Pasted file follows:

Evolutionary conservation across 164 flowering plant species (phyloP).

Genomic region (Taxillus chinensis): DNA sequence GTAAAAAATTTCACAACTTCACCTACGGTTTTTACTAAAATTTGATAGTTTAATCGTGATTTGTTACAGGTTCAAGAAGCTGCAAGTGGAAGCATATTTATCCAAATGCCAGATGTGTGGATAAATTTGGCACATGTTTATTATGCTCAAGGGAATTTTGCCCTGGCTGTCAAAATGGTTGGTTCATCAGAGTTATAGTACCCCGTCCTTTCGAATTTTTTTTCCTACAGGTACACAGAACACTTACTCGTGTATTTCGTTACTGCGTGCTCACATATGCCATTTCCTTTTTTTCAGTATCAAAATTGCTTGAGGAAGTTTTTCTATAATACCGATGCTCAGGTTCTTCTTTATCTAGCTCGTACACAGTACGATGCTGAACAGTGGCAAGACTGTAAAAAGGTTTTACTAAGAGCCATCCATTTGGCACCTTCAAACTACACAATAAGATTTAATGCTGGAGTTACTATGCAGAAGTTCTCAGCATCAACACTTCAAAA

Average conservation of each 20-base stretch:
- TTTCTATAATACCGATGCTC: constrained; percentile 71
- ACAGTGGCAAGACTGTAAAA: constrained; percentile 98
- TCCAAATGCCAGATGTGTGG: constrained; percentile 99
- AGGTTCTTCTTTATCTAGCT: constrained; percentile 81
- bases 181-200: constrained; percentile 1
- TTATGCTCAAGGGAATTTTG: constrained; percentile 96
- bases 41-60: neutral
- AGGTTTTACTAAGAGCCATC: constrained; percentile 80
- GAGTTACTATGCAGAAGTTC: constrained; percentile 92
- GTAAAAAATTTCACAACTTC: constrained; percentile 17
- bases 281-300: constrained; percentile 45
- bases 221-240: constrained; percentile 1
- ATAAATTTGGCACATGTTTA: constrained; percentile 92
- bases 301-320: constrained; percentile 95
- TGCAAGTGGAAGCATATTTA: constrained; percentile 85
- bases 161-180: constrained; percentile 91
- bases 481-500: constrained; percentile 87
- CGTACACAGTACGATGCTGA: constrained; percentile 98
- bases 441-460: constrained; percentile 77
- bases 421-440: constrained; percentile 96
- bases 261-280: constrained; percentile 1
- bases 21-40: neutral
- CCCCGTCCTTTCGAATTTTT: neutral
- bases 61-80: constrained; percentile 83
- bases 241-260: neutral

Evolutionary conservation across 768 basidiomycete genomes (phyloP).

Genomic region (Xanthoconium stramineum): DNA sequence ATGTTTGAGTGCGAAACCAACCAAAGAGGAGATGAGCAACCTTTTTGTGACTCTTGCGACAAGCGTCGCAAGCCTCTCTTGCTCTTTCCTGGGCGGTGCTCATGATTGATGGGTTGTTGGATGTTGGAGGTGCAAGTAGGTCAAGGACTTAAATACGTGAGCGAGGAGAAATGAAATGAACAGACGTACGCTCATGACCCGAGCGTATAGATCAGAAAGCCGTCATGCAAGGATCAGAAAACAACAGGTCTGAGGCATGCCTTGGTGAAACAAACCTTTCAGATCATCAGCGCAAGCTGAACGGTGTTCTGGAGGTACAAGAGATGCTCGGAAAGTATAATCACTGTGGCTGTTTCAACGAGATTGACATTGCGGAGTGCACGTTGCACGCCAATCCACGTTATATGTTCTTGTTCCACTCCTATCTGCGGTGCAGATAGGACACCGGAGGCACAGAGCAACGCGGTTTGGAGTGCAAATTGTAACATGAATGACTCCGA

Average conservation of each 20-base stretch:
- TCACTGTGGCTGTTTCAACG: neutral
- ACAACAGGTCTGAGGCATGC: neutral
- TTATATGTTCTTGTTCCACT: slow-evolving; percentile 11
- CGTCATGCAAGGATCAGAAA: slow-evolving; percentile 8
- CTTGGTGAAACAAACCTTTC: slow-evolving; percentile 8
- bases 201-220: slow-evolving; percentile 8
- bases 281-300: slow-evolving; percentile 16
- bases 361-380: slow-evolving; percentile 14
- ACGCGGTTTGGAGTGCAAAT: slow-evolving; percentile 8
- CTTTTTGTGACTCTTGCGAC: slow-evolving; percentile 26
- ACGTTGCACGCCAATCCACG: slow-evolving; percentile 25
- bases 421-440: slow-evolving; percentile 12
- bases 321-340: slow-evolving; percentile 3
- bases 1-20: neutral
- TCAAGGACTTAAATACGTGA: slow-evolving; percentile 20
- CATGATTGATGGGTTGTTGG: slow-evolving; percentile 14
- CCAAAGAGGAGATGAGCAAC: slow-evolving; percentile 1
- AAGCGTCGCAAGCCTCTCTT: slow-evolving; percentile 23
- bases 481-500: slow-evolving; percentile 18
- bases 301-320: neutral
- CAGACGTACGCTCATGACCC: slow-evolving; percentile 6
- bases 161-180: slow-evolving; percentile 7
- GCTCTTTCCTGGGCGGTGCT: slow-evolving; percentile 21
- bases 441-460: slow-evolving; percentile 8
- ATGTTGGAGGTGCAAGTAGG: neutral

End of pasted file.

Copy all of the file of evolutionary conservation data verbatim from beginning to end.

Evolutionary conservation across 164 flowering plant species (phyloP).

Genomic region (Taxillus chinensis): DNA sequence GTAAAAAATTTCACAACTTCACCTACGGTTTTTACTAAAATTTGATAGTTTAATCGTGATTTGTTACAGGTTCAAGAAGCTGCAAGTGGAAGCATATTTATCCAAATGCCAGATGTGTGGATAAATTTGGCACATGTTTATTATGCTCAAGGGAATTTTGCCCTGGCTGTCAAAATGGTTGGTTCATCAGAGTTATAGTACCCCGTCCTTTCGAATTTTTTTTCCTACAGGTACACAGAACACTTACTCGTGTATTTCGTTACTGCGTGCTCACATATGCCATTTCCTTTTTTTCAGTATCAAAATTGCTTGAGGAAGTTTTTCTATAATACCGATGCTCAGGTTCTTCTTTATCTAGCTCGTACACAGTACGATGCTGAACAGTGGCAAGACTGTAAAAAGGTTTTACTAAGAGCCATCCATTTGGCACCTTCAAACTACACAATAAGATTTAATGCTGGAGTTACTATGCAGAAGTTCTCAGCATCAACACTTCAAAA

Average conservation of each 20-base stretch:
- TTTCTATAATACCGATGCTC: constrained; percentile 71
- ACAGTGGCAAGACTGTAAAA: constrained; percentile 98
- TCCAAATGCCAGATGTGTGG: constrained; percentile 99
- AGGTTCTTCTTTATCTAGCT: constrained; percentile 81
- bases 181-200: constrained; percentile 1
- TTATGCTCAAGGGAATTTTG: constrained; percentile 96
- bases 41-60: neutral
- AGGTTTTACTAAGAGCCATC: constrained; percentile 80
- GAGTTACTATGCAGAAGTTC: constrained; percentile 92
- GTAAAAAATTTCACAACTTC: constrained; percentile 17
- bases 281-300: constrained; percentile 45
- bases 221-240: constrained; percentile 1
- ATAAATTTGGCACATGTTTA: constrained; percentile 92
- bases 301-320: constrained; percentile 95
- TGCAAGTGGAAGCATATTTA: constrained; percentile 85
- bases 161-180: constrained; percentile 91
- bases 481-500: constrained; percentile 87
- CGTACACAGTACGATGCTGA: constrained; percentile 98
- bases 441-460: constrained; percentile 77
- bases 421-440: constrained; percentile 96
- bases 261-280: constrained; percentile 1
- bases 21-40: neutral
- CCCCGTCCTTTCGAATTTTT: neutral
- bases 61-80: constrained; percentile 83
- bases 241-260: neutral

Evolutionary conservation across 768 basidiomycete genomes (phyloP).

Genomic region (Xanthoconium stramineum): DNA sequence ATGTTTGAGTGCGAAACCAACCAAAGAGGAGATGAGCAACCTTTTTGTGACTCTTGCGACAAGCGTCGCAAGCCTCTCTTGCTCTTTCCTGGGCGGTGCTCATGATTGATGGGTTGTTGGATGTTGGAGGTGCAAGTAGGTCAAGGACTTAAATACGTGAGCGAGGAGAAATGAAATGAACAGACGTACGCTCATGACCCGAGCGTATAGATCAGAAAGCCGTCATGCAAGGATCAGAAAACAACAGGTCTGAGGCATGCCTTGGTGAAACAAACCTTTCAGATCATCAGCGCAAGCTGAACGGTGTTCTGGAGGTACAAGAGATGCTCGGAAAGTATAATCACTGTGGCTGTTTCAACGAGATTGACATTGCGGAGTGCACGTTGCACGCCAATCCACGTTATATGTTCTTGTTCCACTCCTATCTGCGGTGCAGATAGGACACCGGAGGCACAGAGCAACGCGGTTTGGAGTGCAAATTGTAACATGAATGACTCCGA

Average conservation of each 20-base stretch:
- TCACTGTGGCTGTTTCAACG: neutral
- ACAACAGGTCTGAGGCATGC: neutral
- TTATATGTTCTTGTTCCACT: slow-evolving; percentile 11
- CGTCATGCAAGGATCAGAAA: slow-evolving; percentile 8
- CTTGGTGAAACAAACCTTTC: slow-evolving; percentile 8
- bases 201-220: slow-evolving; percentile 8
- bases 281-300: slow-evolving; percentile 16
- bases 361-380: slow-evolving; percentile 14
- ACGCGGTTTGGAGTGCAAAT: slow-evolving; percentile 8
- CTTTTTGTGACTCTTGCGAC: slow-evolving; percentile 26
- ACGTTGCACGCCAATCCACG: slow-evolving; percentile 25
- bases 421-440: slow-evolving; percentile 12
- bases 321-340: slow-evolving; percentile 3
- bases 1-20: neutral
- TCAAGGACTTAAATACGTGA: slow-evolving; percentile 20
- CATGATTGATGGGTTGTTGG: slow-evolving; percentile 14
- CCAAAGAGGAGATGAGCAAC: slow-evolving; percentile 1
- AAGCGTCGCAAGCCTCTCTT: slow-evolving; percentile 23
- bases 481-500: slow-evolving; percentile 18
- bases 301-320: neutral
- CAGACGTACGCTCATGACCC: slow-evolving; percentile 6
- bases 161-180: slow-evolving; percentile 7
- GCTCTTTCCTGGGCGGTGCT: slow-evolving; percentile 21
- bases 441-460: slow-evolving; percentile 8
- ATGTTGGAGGTGCAAGTAGG: neutral